August 7, 2015

Puerto Rico Census from the 1800's

If you were ever told that census records don't exist for the 1800's then the likelihood is that the person just wasn't aware.  One such group is FamilySearch themselves and they have the records.  I had written to them asking when would the Puerto Rico census records be digitized and uploaded.  The response I received back was extremely telling why no one is aware they are available and why they have not been digitized.

You see when you're using an English website and search for them in English in their catalog such as on FamilySearch, you will not get the results you expect. I went back and forth with their helpdesk advising them that they did have records and them responding that they didn't exist.  So I finally responded back with a link and their response was that of a deer facing headlights in the road. Yes I got total silence for 10 days until I wrote back and asked.

Again I asked when they would be uploaded and unfortunately whomever was working the ticket doesn't do well with reading comprehension or possibly doesn't read at all. After 4 weeks of going back and forth, I got fed up and finally called them. I felt as if I was speaking a foreign language with the individual who was responding to the emails.

Up until this point, I've always felt that those working the ticket system via the website were extremely knowledgeable.  I actually got a better response and clarification when I picked up the phone and called them.  It turns out that they are planning, by the fall, a massive upload which should include these films; please note I said "SHOULD" so that doesn't mean it is going to happen.

If you truly want it to happen then feel free to copy and paste the below list and send emails to put pressure to insure that it will happen.  If you have questions, feel free to post below and I'll try my best to respond to the best of my knowledge. One individual asking isn't enough, we need many to go back and continue to ask.

To give you an example of what the census records look like, I'm posting a few images from the 1860 Census that I took of Trujillo Alto.  Note that Trujillo Alto is actually listed under Carolina and is on the same film as that of the Civil Registration records but not available online.




It was through these census records that I was able to find more ancestors in church books and also determine how many children existed in a family up until 1860. I also have 1870 and 1872 Census records to reference along with 1898.  The reason I took these images with a camera was because it was difficult to nearly impossible to read them on the screen as I was dealing with a broken machine that made them too blurry.  This caused issues in trying to decipher or reading them. With computer software I was able to clean up images and zoom in as much as I wanted without distorting it too much.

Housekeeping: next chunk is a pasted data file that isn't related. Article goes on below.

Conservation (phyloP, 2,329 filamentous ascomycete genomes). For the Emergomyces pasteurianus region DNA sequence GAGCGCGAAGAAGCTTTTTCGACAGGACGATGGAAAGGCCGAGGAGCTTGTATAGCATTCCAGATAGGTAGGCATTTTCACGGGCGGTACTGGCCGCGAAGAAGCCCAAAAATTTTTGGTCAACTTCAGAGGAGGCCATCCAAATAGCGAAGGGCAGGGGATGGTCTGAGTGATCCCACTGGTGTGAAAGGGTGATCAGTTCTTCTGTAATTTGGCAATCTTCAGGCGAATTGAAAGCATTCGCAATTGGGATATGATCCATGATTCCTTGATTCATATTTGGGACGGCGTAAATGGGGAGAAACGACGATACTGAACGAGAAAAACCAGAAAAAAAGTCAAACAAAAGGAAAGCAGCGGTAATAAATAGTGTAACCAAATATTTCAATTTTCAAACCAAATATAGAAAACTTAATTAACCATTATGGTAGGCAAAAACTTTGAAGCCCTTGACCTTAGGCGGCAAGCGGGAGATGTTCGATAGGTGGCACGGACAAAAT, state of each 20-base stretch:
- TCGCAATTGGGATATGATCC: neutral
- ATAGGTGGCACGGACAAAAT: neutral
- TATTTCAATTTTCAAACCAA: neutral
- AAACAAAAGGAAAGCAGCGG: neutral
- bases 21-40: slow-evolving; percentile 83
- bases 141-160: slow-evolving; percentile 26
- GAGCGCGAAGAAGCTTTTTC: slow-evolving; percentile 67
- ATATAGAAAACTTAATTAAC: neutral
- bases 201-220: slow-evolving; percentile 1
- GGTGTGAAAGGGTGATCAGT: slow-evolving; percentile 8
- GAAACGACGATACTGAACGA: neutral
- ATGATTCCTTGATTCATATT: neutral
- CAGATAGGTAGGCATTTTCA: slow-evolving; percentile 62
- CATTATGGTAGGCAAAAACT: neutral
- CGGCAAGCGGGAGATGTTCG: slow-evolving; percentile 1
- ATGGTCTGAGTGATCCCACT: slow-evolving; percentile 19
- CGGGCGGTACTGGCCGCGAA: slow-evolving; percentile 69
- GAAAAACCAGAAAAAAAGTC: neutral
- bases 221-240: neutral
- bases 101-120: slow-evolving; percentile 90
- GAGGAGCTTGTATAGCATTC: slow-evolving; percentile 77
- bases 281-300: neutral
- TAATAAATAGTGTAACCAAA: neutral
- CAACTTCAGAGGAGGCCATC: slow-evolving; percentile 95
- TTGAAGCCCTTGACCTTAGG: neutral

The following list is what I found in their catalog. They have census records going back to 1800 on some regions.  You can follow the links for each region as they will open in a new window:

Bayamon, Puerto Rico:
https://familysearch.org/search/catalog/604826?availability=Family%20History%20Library

Caguas, Puerto Rico:
https://familysearch.org/search/catalog/434435?availability=Family%20History%20Library

Another Caguas, Puerto Rico search view:
https://familysearch.org/search/catalog/430460?availability=Family%20History%20Library

Camuy, Puerto Rico:
https://familysearch.org/search/catalog/608263?availability=Family%20History%20Library

Comerio, Puerto Rico:
https://familysearch.org/search/catalog/608849?availability=Family%20History%20Library

Fajardo, Puerto Rico:
https://familysearch.org/search/catalog/609237?availability=Family%20History%20Library

Isabela, Puerto Rico:
https://familysearch.org/search/catalog/609354?availability=Family%20History%20Library

Juana Diaz, Puerto Rico:
https://familysearch.org/search/catalog/612877?availability=Family%20History%20Library

Juncos, Puerto Rico:
https://familysearch.org/search/catalog/609371?availability=Family%20History%20Library

Lares, Puerto Rico:
https://familysearch.org/search/catalog/609597?availability=Family%20History%20Library

Manati, Puerto Rico:
https://familysearch.org/search/catalog/609715?availability=Family%20History%20Library

Ponce, Puerto Rico:
https://familysearch.org/search/catalog/483674?availability=Family%20History%20Library

Rio Grande, Puerto Rico:
https://familysearch.org/search/catalog/609755?availability=Family%20History%20Library

Rosario, San German, Puerto Rico:
https://familysearch.org/search/catalog/427065?availability=Family%20History%20Library

San German, Puerto Rico:
https://familysearch.org/search/catalog/426894?availability=Family%20History%20Library

San Juan, Puerto Rico (Includes Rio Piedras, Santa Barbara, San Francisco, Santo Domingo, Puerta de Tierra):
https://familysearch.org/search/catalog/605453?availability=Family%20History%20Library

Toa Baja, Puerto Rico:
https://familysearch.org/search/catalog/606760?availability=Family%20History%20Library
  
Trujillo Alto, Puerto Rico (found under Carolina) - Scroll down, first item on list
https://familysearch.org/search/catalog/375143?availability=Family%20History%20Library

Utuardo, Puerto Rico:
https://familysearch.org/search/catalog/609776?availability=Family%20History%20Library